Mavic Crossmax XL wheel and tyre system – first look
After launching the race-focused Crossmax Enduro wheels and tyres in 2013, Mavic was keen to bring something to the market that was less about all-out race speed and more about “versatility, comfort and durability”, less about enduro racing and more about the “enduro adventure”, as the French company puts it.
The result is the new Mavic Crossmax XL WTS (which stands for ‘wheel and tyre system’).
Crossmax XL wheels
The new Crossmax XL wheels will be available in 26in, 650b (27.5) and 29in sizes. Mavic claims that a pair of 26in wheels weigh just 1,660g, the 650b wheels 1,710g, and the 29in wheels, an impressive 1,780g.
Unsurprisingly, all wheels are supplied with axle adaptors to let you run QR, 15mm or 20mm at the front, and QR, 12x135mm and 12x142mm at the rear. The rear hub is also XD Driver compatible should you be running SRAM’s 11-speed cassette.
Mavic was keen to point out that although the new Crossmax XLs aren’t race-focused, they’re still extremely efficient when it comes to going up and down the trail or mountain.
Both the front and rear wheels have 24 spokes to help to keep them as stiff as possible. The front is laced two cross, and the rear has been given Mavic’s Isopulse treatment; the driveside spokes are laced radially, and the non-driveside are laced two-cross, which, combined with the ITS-4 (Instant Transfer System) freehub system, should make for a very speedy pickup and effective power transfer.
To help keep weight down and inertia as low as possible, Mavic has used its Inter Spoke Milling (ISM) process to remove as much unnecessary weight from the rim as possible. Mavic says it’s also made small, but important weight savings on the hubs, which help to contribute to the rather appealing low overall wheel weights.
Mavic claims it has made small, but significant weight savings to their hubs: mavic claims it has made small, but significant weight savings to their hubsRob Weaver / Future Publishing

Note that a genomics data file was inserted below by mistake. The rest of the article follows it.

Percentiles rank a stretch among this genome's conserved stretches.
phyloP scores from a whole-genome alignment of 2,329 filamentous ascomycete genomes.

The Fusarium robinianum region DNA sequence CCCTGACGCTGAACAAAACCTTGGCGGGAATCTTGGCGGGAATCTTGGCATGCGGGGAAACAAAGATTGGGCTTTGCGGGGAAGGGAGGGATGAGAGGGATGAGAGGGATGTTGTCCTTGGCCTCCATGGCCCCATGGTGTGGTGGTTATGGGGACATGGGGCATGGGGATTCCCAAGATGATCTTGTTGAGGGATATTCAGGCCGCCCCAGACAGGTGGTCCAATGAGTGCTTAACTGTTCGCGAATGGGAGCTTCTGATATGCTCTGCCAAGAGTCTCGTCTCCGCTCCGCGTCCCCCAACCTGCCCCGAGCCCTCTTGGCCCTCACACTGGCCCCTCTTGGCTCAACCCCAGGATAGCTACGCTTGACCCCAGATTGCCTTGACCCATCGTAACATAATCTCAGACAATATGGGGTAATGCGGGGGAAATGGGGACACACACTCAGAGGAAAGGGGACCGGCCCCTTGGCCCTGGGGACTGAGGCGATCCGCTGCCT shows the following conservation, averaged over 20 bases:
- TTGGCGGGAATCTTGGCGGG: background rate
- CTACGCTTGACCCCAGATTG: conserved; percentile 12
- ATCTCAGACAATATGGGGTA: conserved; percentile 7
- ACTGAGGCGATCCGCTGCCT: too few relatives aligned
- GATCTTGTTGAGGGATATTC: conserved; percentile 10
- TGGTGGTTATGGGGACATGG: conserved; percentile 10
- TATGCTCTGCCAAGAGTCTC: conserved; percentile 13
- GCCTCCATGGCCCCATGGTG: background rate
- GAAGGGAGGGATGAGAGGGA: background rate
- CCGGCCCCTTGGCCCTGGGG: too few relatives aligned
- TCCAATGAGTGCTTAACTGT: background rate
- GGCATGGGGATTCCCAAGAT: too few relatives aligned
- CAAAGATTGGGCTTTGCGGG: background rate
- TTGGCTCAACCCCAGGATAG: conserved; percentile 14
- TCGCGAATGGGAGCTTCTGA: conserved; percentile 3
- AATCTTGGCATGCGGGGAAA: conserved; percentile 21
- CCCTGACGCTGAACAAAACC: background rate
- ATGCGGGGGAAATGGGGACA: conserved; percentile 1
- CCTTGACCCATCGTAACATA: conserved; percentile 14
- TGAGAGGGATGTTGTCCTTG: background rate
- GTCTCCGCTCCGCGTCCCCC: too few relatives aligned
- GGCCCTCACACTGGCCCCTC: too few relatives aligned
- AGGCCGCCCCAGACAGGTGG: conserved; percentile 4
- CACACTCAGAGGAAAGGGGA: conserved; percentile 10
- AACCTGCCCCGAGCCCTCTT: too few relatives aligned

Mavic claims it has shaved some weight from the hubs
Unlike the race-orientated Crossmax Enduro rims, which differ in width from front to rear, the Crossmax XLs both have an internal width of 23mm. This is significantly wider than the 21mm Crossmax SX, for example, and helps add volume to the tyre, increasing comfort in the process, without adding extra weight.
The new V-shaped, asymmetrical rim profile keeps weight to a minimum thanks to the optimised extrusion and new ISM process.
To help improve the wheel system’s resistance to dinging and bending – essentially the rim and tyre connection, which is essential when not using tubes – the rims’ bead hook is now kicked out slightly, rather than bolt upright, and uses a thicker wall thickness when compared to their previous rims.
Mavic has lab tested this new rim profile, and claims that the new Crossmax XL rim is 50 percent better in impact tests compared with the other Crossmax rims.
Crossmax Quest tyres
Mavic’s new tyre, which will come as part of its Crossmax XL wheel and tyre system, is called the Quest. It comes in a wide, high-volume 2.4in width in the 26in and 650b sizes, while in 29in it’s a little narrower, measuring in at 2.35in.
The Quest is designed to be a proper all-rounder and, as such, is fairly easy going on the scales, says Mavic, claiming the 26in tyre weighs 690g, the 650b tyre 780g, and the 29in tyre a reasonable 810g.